Central New Mexico Weather: 9/3/18

Yesterday was a beautiful day.  I spent part of the day outside pulling weeds from the yard.  It was mild, partly cloudy and slightly breezy.

This morning has been mild and still, with mostly cloudy skies.

The NWS in Albuquerque, NM, forecasts (for Rio Rancho, NM) a mostly sunny day, with a 20% chance of isolated showers and thunderstorms, and a high temperature near 82 F.  Winds will be calm, becoming south at 5 mph in the afternoon.  Tonight will be mostly cloudy, with a 20% chance of isolated showers and thunderstorms, and a low temperature of 57 F.  Winds will be from south at 5 mph, becoming north after midnight.

The NWS in Albuquerque, NM, forecasts (for Socorro, NM) a partly sunny day, with a 30% chance of showers and thunderstorms, and a high temperature near 83 F. The winds will be from the north at 5 mph, becoming south in the afternoon.  Tonight will be mostly cloudy, with a 30% chance of showers and thunderstorms, and a low temperature of 60 F.  The winds will be from the south at 5 mph, becoming northwest after midnight.

The NWS in Albuquerque, NM, forecasts (for Magdalena, NM) a partly day, with a 50% chance of showers and thunderstorms, and a high temperature of 74 F.  The winds will be from the north at 5 mph, becoming south in the afternoon.  This evening will be mostly cloudy, with a 40% chance of showers and thunderstorms, and a low temperature of 53 F.  The winds will be from the south at 5 mph, becoming northwest after midnight.

The NWS in Albuquerque has issued a Hazardous Weather Outlook concerning the potential for flooding due to the showers and thunderstorms this afternoon.

The visible satellite imagery shows high clouds over the center of the state this morning.

The 12Z upper air sounding from Albuquerque shows a nearly saturated atmosphere.  There was 0.87 inches of precipitable water present in the column this morning.  There was 236 J/kg of Convective Available Potential Energy (CAPE) and -175 J/kg of Convective Inhibition (CINH).  The Lifted Condensation Level (LCL) was 599 m.  There was no thermal inversion near the surface, and the 0-3 km average lapse rate was 6.2 C/km.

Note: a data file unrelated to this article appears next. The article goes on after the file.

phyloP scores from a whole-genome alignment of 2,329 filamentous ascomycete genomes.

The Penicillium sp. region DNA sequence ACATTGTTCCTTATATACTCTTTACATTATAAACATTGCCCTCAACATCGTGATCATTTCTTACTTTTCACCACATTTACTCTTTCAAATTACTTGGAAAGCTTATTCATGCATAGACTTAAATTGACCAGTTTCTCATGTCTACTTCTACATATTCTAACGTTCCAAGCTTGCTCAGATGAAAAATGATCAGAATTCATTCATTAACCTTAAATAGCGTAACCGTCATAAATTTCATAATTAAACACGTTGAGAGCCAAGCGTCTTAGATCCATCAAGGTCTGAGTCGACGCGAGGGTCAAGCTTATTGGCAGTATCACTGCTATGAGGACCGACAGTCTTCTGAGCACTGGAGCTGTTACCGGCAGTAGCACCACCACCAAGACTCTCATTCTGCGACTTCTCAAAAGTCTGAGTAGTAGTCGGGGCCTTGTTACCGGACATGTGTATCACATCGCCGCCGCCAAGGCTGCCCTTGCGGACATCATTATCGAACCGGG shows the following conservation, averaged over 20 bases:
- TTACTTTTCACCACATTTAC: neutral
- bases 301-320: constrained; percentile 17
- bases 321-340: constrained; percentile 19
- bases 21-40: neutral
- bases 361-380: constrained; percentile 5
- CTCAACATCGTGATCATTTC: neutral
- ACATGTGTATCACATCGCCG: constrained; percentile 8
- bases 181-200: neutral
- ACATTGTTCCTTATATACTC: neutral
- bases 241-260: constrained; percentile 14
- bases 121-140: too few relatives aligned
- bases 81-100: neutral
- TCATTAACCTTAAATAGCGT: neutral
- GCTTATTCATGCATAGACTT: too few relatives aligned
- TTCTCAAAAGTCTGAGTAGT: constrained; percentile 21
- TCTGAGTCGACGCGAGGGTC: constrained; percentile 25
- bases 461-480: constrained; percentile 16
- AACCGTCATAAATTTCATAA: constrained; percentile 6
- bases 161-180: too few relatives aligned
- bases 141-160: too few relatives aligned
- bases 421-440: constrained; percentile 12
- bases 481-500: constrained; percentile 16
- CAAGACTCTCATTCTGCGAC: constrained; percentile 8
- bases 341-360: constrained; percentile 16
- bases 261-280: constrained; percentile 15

The hodograph shows that there was 10 kts low-level shear (due mostly to directional changes) and 6 kts deep-layer shear (due mostly to speed changes).

The surface observations (from the SPC Mesoscale Analysis Map) show mild temperatures and high humidity (based on the surface dewpoint depressions).  The skies are mostly clear (according to the sensors) with a few patches of clouds, and the winds are light and variable.

The surface pressure chart shows no strong pressure systems or gradients over the state this morning.  The RAP shows that thermal low pressure is expected to develop over the eastern half of the state within the next six hours.  No strong pressure gradients are expected with this thermal low.

The NAM 250 mb chart shows southerly aloft as a shortwave trough dips south just west of the state.

The NAM 850mb chart shows no strong thermal advection over the state today.  This image has been excluded from today’s post.

The HRRR simulated reflectivity shows showers and thunderstorms off and on all day today.

The HRRR predicts that the high temperatures for the Rio Grande River Valley will peak around 23 Z, reaching into the lower-80’s F.  The clouds and rain will keep it cooler today.

The HRRR shows that the Albuquerque Metro area will be quite humid, with a brief 30’s F dewpoint window.  The rest of the time, the dewpoints will be in the 50’s

The HRRR shows that strong winds are unlikely today.  This image has been excluded from today’s post.

The HRRR shows that there will be partly to mostly cloudy skies all day today.

Today will be mild, humid and partly cloudy all day.  I will try to get some more yardwork done today.  It will be a repeat from yesterday.

Thank you for reading my post.

Sources:
The forecasts from the National Weather Service are from The NWS Homepage
The upper air soundings and mesoscale analysis plots are from the Storm Prediction Center website.
The satellite data, model data, and forecasted soundings are from College of DuPage – SATRAD

About highplainschasing

This blog is about my tales in storm chasing. My name is Seth Price and I am an instrumentation instructor at New Mexico Tech. My amateur radio call sign is N3MRA.
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